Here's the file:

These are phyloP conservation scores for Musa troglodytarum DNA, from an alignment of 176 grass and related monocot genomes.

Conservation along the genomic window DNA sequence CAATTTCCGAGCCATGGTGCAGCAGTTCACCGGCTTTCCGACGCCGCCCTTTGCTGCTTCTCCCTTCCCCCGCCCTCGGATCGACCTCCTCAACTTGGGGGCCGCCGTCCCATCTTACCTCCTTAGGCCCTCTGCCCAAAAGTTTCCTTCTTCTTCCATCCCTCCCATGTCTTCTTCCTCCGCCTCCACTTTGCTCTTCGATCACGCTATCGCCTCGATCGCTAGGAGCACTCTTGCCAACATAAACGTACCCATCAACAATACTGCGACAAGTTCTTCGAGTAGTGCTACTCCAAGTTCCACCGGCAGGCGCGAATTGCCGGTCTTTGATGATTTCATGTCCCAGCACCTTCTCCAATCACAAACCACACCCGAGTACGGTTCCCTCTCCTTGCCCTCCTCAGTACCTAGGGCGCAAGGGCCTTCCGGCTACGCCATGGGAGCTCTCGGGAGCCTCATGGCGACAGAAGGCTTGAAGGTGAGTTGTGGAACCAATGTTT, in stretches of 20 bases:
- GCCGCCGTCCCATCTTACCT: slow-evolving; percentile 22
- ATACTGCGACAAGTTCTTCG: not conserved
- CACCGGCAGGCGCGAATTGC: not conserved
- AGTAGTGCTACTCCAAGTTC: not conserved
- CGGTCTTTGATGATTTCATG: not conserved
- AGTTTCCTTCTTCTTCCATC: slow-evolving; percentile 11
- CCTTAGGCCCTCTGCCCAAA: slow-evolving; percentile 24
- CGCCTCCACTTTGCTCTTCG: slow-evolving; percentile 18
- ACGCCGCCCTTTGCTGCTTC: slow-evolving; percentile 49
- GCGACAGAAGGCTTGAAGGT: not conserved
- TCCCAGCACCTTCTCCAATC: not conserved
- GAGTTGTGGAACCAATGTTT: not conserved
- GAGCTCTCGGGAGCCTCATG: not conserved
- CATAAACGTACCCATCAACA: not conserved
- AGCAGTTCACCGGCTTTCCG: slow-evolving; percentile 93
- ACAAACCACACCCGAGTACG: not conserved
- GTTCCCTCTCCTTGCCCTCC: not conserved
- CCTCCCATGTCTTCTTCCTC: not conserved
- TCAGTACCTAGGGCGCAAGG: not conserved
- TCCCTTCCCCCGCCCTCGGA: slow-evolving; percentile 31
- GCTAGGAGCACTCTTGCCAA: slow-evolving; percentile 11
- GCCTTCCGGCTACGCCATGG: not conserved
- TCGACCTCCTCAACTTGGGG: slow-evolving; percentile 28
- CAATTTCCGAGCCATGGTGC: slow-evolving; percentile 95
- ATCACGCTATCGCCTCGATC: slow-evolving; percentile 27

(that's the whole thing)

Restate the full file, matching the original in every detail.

These are phyloP conservation scores for Musa troglodytarum DNA, from an alignment of 176 grass and related monocot genomes.

Conservation along the genomic window DNA sequence CAATTTCCGAGCCATGGTGCAGCAGTTCACCGGCTTTCCGACGCCGCCCTTTGCTGCTTCTCCCTTCCCCCGCCCTCGGATCGACCTCCTCAACTTGGGGGCCGCCGTCCCATCTTACCTCCTTAGGCCCTCTGCCCAAAAGTTTCCTTCTTCTTCCATCCCTCCCATGTCTTCTTCCTCCGCCTCCACTTTGCTCTTCGATCACGCTATCGCCTCGATCGCTAGGAGCACTCTTGCCAACATAAACGTACCCATCAACAATACTGCGACAAGTTCTTCGAGTAGTGCTACTCCAAGTTCCACCGGCAGGCGCGAATTGCCGGTCTTTGATGATTTCATGTCCCAGCACCTTCTCCAATCACAAACCACACCCGAGTACGGTTCCCTCTCCTTGCCCTCCTCAGTACCTAGGGCGCAAGGGCCTTCCGGCTACGCCATGGGAGCTCTCGGGAGCCTCATGGCGACAGAAGGCTTGAAGGTGAGTTGTGGAACCAATGTTT, in stretches of 20 bases:
- GCCGCCGTCCCATCTTACCT: slow-evolving; percentile 22
- ATACTGCGACAAGTTCTTCG: not conserved
- CACCGGCAGGCGCGAATTGC: not conserved
- AGTAGTGCTACTCCAAGTTC: not conserved
- CGGTCTTTGATGATTTCATG: not conserved
- AGTTTCCTTCTTCTTCCATC: slow-evolving; percentile 11
- CCTTAGGCCCTCTGCCCAAA: slow-evolving; percentile 24
- CGCCTCCACTTTGCTCTTCG: slow-evolving; percentile 18
- ACGCCGCCCTTTGCTGCTTC: slow-evolving; percentile 49
- GCGACAGAAGGCTTGAAGGT: not conserved
- TCCCAGCACCTTCTCCAATC: not conserved
- GAGTTGTGGAACCAATGTTT: not conserved
- GAGCTCTCGGGAGCCTCATG: not conserved
- CATAAACGTACCCATCAACA: not conserved
- AGCAGTTCACCGGCTTTCCG: slow-evolving; percentile 93
- ACAAACCACACCCGAGTACG: not conserved
- GTTCCCTCTCCTTGCCCTCC: not conserved
- CCTCCCATGTCTTCTTCCTC: not conserved
- TCAGTACCTAGGGCGCAAGG: not conserved
- TCCCTTCCCCCGCCCTCGGA: slow-evolving; percentile 31
- GCTAGGAGCACTCTTGCCAA: slow-evolving; percentile 11
- GCCTTCCGGCTACGCCATGG: not conserved
- TCGACCTCCTCAACTTGGGG: slow-evolving; percentile 28
- CAATTTCCGAGCCATGGTGC: slow-evolving; percentile 95
- ATCACGCTATCGCCTCGATC: slow-evolving; percentile 27